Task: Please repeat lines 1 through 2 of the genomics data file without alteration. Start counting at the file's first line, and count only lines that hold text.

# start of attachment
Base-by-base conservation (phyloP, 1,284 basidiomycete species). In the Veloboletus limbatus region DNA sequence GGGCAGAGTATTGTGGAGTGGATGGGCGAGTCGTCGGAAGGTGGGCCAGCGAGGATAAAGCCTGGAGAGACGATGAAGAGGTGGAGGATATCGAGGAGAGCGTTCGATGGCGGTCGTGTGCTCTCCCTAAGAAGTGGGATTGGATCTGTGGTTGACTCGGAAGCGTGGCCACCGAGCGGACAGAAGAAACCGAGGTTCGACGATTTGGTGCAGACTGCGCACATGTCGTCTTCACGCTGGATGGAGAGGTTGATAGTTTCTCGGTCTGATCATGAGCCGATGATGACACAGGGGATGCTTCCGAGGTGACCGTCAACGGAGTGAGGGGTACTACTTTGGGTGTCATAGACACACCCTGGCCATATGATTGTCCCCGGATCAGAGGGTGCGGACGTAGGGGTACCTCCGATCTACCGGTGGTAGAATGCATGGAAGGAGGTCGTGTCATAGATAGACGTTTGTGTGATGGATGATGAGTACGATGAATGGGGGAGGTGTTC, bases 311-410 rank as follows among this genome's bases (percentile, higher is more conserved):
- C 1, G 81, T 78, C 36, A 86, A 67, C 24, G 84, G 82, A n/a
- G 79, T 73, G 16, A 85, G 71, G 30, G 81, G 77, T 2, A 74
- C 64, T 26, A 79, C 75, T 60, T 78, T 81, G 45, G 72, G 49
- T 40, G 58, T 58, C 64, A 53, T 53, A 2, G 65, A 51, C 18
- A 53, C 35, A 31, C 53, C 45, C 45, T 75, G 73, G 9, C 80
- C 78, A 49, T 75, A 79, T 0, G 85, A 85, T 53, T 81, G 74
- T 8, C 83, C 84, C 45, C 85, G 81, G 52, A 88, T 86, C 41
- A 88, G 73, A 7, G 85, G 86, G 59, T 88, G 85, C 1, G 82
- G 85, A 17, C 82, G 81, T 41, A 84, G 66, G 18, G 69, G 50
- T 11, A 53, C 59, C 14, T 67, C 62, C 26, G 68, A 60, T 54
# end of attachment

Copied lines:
Base-by-base conservation (phyloP, 1,284 basidiomycete species). In the Veloboletus limbatus region DNA sequence GGGCAGAGTATTGTGGAGTGGATGGGCGAGTCGTCGGAAGGTGGGCCAGCGAGGATAAAGCCTGGAGAGACGATGAAGAGGTGGAGGATATCGAGGAGAGCGTTCGATGGCGGTCGTGTGCTCTCCCTAAGAAGTGGGATTGGATCTGTGGTTGACTCGGAAGCGTGGCCACCGAGCGGACAGAAGAAACCGAGGTTCGACGATTTGGTGCAGACTGCGCACATGTCGTCTTCACGCTGGATGGAGAGGTTGATAGTTTCTCGGTCTGATCATGAGCCGATGATGACACAGGGGATGCTTCCGAGGTGACCGTCAACGGAGTGAGGGGTACTACTTTGGGTGTCATAGACACACCCTGGCCATATGATTGTCCCCGGATCAGAGGGTGCGGACGTAGGGGTACCTCCGATCTACCGGTGGTAGAATGCATGGAAGGAGGTCGTGTCATAGATAGACGTTTGTGTGATGGATGATGAGTACGATGAATGGGGGAGGTGTTC, bases 311-410 rank as follows among this genome's bases (percentile, higher is more conserved):
- C 1, G 81, T 78, C 36, A 86, A 67, C 24, G 84, G 82, A n/a